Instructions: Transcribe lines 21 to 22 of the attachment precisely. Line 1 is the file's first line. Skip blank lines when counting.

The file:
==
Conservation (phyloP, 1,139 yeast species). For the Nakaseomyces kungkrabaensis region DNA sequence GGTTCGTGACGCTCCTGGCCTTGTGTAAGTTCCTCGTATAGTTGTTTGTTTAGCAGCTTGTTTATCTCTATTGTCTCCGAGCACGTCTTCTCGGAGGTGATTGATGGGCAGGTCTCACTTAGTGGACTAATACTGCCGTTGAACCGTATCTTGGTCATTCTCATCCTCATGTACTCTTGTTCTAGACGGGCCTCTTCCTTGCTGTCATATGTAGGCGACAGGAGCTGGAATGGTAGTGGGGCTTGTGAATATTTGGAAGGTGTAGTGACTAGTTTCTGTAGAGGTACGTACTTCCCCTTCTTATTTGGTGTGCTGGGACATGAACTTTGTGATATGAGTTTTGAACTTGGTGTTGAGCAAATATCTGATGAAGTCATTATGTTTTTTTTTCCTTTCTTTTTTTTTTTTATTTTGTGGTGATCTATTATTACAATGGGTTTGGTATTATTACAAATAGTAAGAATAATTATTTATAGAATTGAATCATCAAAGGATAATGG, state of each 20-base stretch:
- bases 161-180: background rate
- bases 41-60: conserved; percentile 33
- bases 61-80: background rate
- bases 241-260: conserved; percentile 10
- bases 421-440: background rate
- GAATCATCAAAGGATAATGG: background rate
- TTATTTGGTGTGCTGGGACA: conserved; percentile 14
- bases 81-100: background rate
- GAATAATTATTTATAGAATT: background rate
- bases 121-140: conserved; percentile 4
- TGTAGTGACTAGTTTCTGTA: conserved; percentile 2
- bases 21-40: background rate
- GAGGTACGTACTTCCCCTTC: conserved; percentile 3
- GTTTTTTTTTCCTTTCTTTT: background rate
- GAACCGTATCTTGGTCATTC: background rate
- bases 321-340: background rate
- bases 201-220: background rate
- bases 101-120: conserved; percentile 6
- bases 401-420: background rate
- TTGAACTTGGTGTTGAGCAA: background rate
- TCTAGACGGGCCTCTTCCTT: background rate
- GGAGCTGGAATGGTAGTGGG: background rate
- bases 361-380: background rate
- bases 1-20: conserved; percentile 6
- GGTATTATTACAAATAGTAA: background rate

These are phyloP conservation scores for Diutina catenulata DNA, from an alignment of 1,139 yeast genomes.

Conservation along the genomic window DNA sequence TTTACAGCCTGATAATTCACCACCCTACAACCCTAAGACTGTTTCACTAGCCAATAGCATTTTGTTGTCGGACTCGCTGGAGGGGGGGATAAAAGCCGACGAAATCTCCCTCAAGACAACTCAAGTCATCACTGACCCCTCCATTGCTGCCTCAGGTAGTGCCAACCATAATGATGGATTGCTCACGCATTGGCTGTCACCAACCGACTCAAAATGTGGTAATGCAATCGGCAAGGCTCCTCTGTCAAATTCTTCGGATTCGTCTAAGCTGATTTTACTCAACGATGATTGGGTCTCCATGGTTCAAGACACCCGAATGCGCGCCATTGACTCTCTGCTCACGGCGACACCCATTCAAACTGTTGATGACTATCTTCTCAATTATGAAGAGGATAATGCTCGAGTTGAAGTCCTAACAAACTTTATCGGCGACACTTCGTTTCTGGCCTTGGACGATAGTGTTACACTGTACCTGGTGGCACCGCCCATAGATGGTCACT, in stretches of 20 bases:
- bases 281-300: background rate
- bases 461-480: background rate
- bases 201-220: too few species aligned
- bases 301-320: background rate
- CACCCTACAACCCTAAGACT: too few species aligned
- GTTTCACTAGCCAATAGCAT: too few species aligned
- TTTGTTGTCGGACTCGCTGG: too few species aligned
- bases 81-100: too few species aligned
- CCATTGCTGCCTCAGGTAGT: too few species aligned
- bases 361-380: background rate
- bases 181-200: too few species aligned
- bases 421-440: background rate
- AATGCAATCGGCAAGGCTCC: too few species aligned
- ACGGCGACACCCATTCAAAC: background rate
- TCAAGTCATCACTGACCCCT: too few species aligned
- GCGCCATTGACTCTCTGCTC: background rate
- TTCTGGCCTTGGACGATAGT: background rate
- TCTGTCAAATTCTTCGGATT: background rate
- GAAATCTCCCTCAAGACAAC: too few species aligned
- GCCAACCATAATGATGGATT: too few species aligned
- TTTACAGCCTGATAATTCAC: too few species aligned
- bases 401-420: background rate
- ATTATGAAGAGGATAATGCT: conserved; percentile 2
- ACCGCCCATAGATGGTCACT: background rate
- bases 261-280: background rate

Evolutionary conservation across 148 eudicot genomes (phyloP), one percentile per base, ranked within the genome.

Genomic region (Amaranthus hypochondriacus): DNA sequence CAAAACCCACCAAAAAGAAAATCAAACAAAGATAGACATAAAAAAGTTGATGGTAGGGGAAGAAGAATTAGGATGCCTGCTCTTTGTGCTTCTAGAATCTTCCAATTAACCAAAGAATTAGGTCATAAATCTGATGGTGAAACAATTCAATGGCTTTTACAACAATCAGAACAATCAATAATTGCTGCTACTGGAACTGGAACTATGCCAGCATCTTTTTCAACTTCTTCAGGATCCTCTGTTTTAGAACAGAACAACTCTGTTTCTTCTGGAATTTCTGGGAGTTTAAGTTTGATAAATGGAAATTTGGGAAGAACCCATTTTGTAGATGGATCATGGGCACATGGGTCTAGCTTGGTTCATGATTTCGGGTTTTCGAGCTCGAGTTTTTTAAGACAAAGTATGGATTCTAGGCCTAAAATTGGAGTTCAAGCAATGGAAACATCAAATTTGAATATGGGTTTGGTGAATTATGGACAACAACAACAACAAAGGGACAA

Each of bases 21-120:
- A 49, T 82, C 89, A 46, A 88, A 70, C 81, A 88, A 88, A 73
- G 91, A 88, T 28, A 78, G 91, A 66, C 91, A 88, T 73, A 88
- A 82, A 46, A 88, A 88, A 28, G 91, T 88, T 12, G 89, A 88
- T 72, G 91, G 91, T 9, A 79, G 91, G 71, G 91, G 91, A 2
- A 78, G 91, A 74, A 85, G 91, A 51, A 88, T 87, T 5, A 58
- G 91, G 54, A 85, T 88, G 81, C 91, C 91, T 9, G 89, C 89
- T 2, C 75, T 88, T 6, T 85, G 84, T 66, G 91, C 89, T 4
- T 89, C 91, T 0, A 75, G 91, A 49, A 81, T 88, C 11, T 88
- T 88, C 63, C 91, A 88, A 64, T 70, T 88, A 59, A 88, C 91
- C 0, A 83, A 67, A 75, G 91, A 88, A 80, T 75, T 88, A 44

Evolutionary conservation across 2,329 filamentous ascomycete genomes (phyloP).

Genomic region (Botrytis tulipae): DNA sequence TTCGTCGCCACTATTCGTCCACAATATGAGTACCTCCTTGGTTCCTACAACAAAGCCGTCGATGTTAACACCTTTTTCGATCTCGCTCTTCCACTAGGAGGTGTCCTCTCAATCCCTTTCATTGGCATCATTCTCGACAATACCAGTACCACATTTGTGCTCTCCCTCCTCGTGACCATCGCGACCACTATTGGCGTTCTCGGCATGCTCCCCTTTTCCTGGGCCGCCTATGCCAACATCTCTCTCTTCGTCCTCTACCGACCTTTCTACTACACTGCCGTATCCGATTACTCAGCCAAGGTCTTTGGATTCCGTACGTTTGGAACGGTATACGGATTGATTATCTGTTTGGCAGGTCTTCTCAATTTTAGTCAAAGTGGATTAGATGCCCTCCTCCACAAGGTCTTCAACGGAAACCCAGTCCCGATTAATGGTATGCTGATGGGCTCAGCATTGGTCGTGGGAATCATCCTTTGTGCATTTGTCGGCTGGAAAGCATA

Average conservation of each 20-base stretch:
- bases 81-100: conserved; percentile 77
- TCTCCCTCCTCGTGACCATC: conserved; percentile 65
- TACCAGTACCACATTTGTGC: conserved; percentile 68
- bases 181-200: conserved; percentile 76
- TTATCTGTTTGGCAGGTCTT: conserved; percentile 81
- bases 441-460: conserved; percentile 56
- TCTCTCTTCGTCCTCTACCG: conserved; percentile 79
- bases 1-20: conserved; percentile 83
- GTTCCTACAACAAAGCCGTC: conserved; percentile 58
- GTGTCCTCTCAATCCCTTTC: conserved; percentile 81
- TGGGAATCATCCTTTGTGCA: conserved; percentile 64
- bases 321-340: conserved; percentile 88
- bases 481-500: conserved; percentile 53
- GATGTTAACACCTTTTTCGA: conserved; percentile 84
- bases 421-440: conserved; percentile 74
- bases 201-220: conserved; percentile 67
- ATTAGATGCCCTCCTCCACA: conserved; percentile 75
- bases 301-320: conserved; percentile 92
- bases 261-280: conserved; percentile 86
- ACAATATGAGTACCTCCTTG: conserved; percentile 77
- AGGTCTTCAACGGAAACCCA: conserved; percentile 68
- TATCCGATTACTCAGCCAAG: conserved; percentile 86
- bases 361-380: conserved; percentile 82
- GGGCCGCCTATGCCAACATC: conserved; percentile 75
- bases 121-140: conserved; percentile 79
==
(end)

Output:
- TTGAACTTGGTGTTGAGCAA: background rate
- TCTAGACGGGCCTCTTCCTT: background rate